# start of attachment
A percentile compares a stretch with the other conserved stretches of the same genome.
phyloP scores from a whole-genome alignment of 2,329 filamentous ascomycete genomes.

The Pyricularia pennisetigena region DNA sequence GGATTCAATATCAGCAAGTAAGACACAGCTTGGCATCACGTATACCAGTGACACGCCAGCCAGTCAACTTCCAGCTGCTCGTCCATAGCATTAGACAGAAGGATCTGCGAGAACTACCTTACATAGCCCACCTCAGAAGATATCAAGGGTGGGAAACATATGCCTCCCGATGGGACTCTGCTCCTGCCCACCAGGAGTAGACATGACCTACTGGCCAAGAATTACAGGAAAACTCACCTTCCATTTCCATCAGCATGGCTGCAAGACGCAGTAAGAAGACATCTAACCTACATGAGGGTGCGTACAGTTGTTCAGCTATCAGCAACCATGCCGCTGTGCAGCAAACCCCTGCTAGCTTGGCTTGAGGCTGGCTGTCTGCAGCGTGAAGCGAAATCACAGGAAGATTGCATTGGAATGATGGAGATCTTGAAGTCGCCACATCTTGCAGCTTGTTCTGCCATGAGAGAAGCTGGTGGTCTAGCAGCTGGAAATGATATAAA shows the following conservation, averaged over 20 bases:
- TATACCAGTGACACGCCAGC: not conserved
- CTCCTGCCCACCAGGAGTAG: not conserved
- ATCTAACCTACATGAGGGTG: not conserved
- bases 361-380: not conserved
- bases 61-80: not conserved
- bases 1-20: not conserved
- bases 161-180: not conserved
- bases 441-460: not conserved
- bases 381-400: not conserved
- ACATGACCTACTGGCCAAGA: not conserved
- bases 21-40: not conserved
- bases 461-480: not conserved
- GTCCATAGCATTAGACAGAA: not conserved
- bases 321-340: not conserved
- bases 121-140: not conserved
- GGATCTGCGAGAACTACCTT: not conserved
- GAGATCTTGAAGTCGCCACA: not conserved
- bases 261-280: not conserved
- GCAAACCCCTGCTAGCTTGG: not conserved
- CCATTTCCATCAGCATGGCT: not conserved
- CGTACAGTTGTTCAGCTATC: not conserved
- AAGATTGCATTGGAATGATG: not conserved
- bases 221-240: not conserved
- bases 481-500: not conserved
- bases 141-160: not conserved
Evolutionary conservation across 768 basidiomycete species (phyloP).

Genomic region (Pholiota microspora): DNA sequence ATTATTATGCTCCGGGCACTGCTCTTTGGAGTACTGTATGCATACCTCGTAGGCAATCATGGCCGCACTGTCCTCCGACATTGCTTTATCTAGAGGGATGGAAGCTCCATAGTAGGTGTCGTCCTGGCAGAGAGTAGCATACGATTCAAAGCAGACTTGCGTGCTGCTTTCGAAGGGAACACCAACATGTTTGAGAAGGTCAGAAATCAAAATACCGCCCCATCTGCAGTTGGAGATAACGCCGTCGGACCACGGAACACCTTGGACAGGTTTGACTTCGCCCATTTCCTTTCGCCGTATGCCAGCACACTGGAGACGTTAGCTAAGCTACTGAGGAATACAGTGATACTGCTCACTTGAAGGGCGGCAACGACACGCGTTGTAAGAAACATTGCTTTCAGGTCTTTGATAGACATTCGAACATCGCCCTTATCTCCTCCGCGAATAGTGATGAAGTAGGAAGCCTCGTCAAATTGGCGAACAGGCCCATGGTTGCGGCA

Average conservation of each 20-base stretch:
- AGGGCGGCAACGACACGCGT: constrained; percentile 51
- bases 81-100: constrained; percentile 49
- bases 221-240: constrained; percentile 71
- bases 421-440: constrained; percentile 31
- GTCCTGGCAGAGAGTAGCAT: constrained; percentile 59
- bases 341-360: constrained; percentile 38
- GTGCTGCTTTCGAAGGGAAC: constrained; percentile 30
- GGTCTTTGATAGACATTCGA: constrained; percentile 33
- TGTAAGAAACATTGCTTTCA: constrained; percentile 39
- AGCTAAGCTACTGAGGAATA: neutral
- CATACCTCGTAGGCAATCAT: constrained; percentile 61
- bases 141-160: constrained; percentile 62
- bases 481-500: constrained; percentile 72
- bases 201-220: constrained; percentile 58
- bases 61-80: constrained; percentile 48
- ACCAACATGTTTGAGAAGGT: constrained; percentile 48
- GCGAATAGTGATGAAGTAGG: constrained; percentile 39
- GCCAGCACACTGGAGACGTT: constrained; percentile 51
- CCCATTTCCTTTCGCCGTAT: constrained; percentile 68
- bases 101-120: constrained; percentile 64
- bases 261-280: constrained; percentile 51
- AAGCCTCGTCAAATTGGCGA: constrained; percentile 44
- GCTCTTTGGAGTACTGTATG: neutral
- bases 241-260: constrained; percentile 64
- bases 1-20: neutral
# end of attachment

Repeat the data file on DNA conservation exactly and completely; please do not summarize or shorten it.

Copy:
A percentile compares a stretch with the other conserved stretches of the same genome.
phyloP scores from a whole-genome alignment of 2,329 filamentous ascomycete genomes.

The Pyricularia pennisetigena region DNA sequence GGATTCAATATCAGCAAGTAAGACACAGCTTGGCATCACGTATACCAGTGACACGCCAGCCAGTCAACTTCCAGCTGCTCGTCCATAGCATTAGACAGAAGGATCTGCGAGAACTACCTTACATAGCCCACCTCAGAAGATATCAAGGGTGGGAAACATATGCCTCCCGATGGGACTCTGCTCCTGCCCACCAGGAGTAGACATGACCTACTGGCCAAGAATTACAGGAAAACTCACCTTCCATTTCCATCAGCATGGCTGCAAGACGCAGTAAGAAGACATCTAACCTACATGAGGGTGCGTACAGTTGTTCAGCTATCAGCAACCATGCCGCTGTGCAGCAAACCCCTGCTAGCTTGGCTTGAGGCTGGCTGTCTGCAGCGTGAAGCGAAATCACAGGAAGATTGCATTGGAATGATGGAGATCTTGAAGTCGCCACATCTTGCAGCTTGTTCTGCCATGAGAGAAGCTGGTGGTCTAGCAGCTGGAAATGATATAAA shows the following conservation, averaged over 20 bases:
- TATACCAGTGACACGCCAGC: not conserved
- CTCCTGCCCACCAGGAGTAG: not conserved
- ATCTAACCTACATGAGGGTG: not conserved
- bases 361-380: not conserved
- bases 61-80: not conserved
- bases 1-20: not conserved
- bases 161-180: not conserved
- bases 441-460: not conserved
- bases 381-400: not conserved
- ACATGACCTACTGGCCAAGA: not conserved
- bases 21-40: not conserved
- bases 461-480: not conserved
- GTCCATAGCATTAGACAGAA: not conserved
- bases 321-340: not conserved
- bases 121-140: not conserved
- GGATCTGCGAGAACTACCTT: not conserved
- GAGATCTTGAAGTCGCCACA: not conserved
- bases 261-280: not conserved
- GCAAACCCCTGCTAGCTTGG: not conserved
- CCATTTCCATCAGCATGGCT: not conserved
- CGTACAGTTGTTCAGCTATC: not conserved
- AAGATTGCATTGGAATGATG: not conserved
- bases 221-240: not conserved
- bases 481-500: not conserved
- bases 141-160: not conserved
Evolutionary conservation across 768 basidiomycete species (phyloP).

Genomic region (Pholiota microspora): DNA sequence ATTATTATGCTCCGGGCACTGCTCTTTGGAGTACTGTATGCATACCTCGTAGGCAATCATGGCCGCACTGTCCTCCGACATTGCTTTATCTAGAGGGATGGAAGCTCCATAGTAGGTGTCGTCCTGGCAGAGAGTAGCATACGATTCAAAGCAGACTTGCGTGCTGCTTTCGAAGGGAACACCAACATGTTTGAGAAGGTCAGAAATCAAAATACCGCCCCATCTGCAGTTGGAGATAACGCCGTCGGACCACGGAACACCTTGGACAGGTTTGACTTCGCCCATTTCCTTTCGCCGTATGCCAGCACACTGGAGACGTTAGCTAAGCTACTGAGGAATACAGTGATACTGCTCACTTGAAGGGCGGCAACGACACGCGTTGTAAGAAACATTGCTTTCAGGTCTTTGATAGACATTCGAACATCGCCCTTATCTCCTCCGCGAATAGTGATGAAGTAGGAAGCCTCGTCAAATTGGCGAACAGGCCCATGGTTGCGGCA

Average conservation of each 20-base stretch:
- AGGGCGGCAACGACACGCGT: constrained; percentile 51
- bases 81-100: constrained; percentile 49
- bases 221-240: constrained; percentile 71
- bases 421-440: constrained; percentile 31
- GTCCTGGCAGAGAGTAGCAT: constrained; percentile 59
- bases 341-360: constrained; percentile 38
- GTGCTGCTTTCGAAGGGAAC: constrained; percentile 30
- GGTCTTTGATAGACATTCGA: constrained; percentile 33
- TGTAAGAAACATTGCTTTCA: constrained; percentile 39
- AGCTAAGCTACTGAGGAATA: neutral
- CATACCTCGTAGGCAATCAT: constrained; percentile 61
- bases 141-160: constrained; percentile 62
- bases 481-500: constrained; percentile 72
- bases 201-220: constrained; percentile 58
- bases 61-80: constrained; percentile 48
- ACCAACATGTTTGAGAAGGT: constrained; percentile 48
- GCGAATAGTGATGAAGTAGG: constrained; percentile 39
- GCCAGCACACTGGAGACGTT: constrained; percentile 51
- CCCATTTCCTTTCGCCGTAT: constrained; percentile 68
- bases 101-120: constrained; percentile 64
- bases 261-280: constrained; percentile 51
- AAGCCTCGTCAAATTGGCGA: constrained; percentile 44
- GCTCTTTGGAGTACTGTATG: neutral
- bases 241-260: constrained; percentile 64
- bases 1-20: neutral